Each week, we highlight three stories from the forefront of glacier news.
From Huffpost Green: “A new study published in the journal Nature is drawing attention to the effect of warming water on the world’s largest ice mass, Totten Glacier in East Antarctica. Melting of the glacier, which has an ice catchment area bigger than California, could lift oceans at least two meters (6.56 feet). According to researchers who mapped the shape of the ice sheet as well as the thickness of rocks and sediments beneath it to examine the historical characteristic of erosion of Totten’s advances and retreats, unabated climate change could cause the glacier to enter an irreversible and rapid retreat within the next century.”
Find out about Totten Glacier’s “tipping point.”
From Zee Media Bureau: “New Delhi: NASA’s IceBridge, an airborne survey of polar ice, recently captured this stunning view of fjord of Violin Glacier, with Nord Glacier at the upper left corner. IceBridge took this image on May 16, 2016 as the aircraft crossed Greenland to fly central glacier flowlines in the east-central region of the country. This year marks IceBridge’s eighth spring campaign of science flights over Arctic sea and land.”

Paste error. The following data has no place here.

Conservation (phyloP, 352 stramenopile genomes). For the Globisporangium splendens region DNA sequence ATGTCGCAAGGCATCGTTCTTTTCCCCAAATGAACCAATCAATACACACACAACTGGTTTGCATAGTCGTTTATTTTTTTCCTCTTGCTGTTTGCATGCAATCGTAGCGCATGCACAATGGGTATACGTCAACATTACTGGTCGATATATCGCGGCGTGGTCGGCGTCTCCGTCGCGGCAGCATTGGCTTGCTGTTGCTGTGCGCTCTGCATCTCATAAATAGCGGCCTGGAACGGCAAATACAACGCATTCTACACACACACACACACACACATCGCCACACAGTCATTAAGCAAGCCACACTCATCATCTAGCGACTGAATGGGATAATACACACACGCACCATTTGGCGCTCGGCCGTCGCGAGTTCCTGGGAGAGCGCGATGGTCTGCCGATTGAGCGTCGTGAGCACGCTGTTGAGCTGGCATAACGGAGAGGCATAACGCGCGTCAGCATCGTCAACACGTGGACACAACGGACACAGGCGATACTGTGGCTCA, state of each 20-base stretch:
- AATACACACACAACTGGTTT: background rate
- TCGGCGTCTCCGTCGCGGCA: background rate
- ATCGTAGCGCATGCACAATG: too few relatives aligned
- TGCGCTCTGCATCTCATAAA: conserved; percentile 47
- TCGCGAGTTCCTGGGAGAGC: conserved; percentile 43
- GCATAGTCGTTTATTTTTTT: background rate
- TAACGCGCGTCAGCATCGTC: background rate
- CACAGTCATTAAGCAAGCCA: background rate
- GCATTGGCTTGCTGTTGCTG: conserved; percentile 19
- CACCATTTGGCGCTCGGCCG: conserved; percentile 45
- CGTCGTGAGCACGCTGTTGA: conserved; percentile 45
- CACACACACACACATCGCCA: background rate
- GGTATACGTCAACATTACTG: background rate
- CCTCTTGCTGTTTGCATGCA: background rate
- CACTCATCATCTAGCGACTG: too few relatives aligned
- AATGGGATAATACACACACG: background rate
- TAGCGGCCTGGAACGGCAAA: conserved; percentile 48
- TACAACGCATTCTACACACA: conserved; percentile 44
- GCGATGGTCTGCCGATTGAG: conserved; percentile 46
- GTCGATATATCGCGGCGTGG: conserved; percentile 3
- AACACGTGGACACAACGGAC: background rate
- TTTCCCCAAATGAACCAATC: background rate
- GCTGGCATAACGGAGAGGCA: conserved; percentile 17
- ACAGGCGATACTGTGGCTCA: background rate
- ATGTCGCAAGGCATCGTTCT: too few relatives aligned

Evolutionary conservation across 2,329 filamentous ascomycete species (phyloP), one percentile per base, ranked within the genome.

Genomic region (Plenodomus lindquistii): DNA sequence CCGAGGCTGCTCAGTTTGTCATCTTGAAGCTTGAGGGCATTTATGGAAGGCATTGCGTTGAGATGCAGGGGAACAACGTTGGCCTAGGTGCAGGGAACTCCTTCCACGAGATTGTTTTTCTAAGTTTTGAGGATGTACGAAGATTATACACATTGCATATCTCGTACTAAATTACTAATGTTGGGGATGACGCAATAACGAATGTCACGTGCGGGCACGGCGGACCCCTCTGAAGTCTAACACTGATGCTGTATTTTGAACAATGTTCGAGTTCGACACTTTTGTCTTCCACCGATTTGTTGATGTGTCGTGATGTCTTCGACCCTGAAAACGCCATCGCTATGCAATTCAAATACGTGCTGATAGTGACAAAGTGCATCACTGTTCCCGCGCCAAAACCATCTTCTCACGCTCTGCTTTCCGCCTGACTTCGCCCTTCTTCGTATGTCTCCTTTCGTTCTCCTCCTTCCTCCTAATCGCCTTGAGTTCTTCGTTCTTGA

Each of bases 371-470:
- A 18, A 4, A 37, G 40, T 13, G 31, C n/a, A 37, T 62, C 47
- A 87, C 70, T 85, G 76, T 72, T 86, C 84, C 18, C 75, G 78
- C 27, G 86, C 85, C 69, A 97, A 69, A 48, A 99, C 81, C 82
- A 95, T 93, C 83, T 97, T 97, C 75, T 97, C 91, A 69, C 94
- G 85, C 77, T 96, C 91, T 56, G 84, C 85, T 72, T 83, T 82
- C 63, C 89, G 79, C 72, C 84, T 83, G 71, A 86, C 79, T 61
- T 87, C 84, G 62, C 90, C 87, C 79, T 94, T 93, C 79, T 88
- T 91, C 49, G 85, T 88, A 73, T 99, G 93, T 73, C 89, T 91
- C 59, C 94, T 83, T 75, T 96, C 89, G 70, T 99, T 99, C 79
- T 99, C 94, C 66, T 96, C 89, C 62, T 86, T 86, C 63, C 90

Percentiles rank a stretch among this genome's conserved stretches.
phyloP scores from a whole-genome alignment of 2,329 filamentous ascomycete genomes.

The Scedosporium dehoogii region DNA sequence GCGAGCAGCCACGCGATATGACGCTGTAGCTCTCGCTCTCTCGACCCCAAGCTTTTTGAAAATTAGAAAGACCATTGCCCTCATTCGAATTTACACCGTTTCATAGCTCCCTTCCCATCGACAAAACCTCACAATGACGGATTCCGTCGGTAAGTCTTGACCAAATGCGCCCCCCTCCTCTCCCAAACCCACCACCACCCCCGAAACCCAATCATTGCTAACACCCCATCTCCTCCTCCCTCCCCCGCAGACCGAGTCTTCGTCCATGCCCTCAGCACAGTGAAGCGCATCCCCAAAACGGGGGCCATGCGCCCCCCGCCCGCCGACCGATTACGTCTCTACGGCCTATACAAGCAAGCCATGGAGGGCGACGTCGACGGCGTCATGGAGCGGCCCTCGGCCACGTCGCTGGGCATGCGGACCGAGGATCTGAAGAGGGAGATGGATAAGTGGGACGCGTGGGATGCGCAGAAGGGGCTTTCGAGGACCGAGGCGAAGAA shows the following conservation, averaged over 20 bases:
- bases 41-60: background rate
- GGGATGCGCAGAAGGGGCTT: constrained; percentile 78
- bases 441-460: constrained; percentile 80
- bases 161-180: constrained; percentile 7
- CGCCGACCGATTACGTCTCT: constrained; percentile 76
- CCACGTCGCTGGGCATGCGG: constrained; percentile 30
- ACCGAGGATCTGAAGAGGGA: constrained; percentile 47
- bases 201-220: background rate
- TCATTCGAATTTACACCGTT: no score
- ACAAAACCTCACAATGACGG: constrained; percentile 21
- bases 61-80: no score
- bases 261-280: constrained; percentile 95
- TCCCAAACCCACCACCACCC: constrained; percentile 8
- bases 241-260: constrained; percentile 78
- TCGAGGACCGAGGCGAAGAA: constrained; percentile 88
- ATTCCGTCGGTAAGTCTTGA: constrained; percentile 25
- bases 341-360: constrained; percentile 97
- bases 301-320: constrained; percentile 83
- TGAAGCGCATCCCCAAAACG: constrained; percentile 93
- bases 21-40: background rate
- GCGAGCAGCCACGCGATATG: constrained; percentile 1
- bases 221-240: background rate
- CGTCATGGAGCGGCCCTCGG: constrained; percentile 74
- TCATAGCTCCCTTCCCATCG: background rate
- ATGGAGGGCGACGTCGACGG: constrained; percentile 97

Learn more about NASA’s IceBridge campaign here.
From the New York Times:
“Stonehenge eroding under the forces of extreme weather. Venice slowly collapsing into its canals. The Statue of Liberty. gradually flooding.
Images like these, familiar from Hollywood climate-catastrophe thrillers, were evoked by a joint report, released on Thursday by Unesco, the United Nations Environment Program and the Union of Concerned Scientists, that detailed the threat climate change could pose to World Heritage sites on five continents.”
To learn more about the potential impact of glacial melt induced-sea level rise on some of the world’s most iconic heritage sites, click here.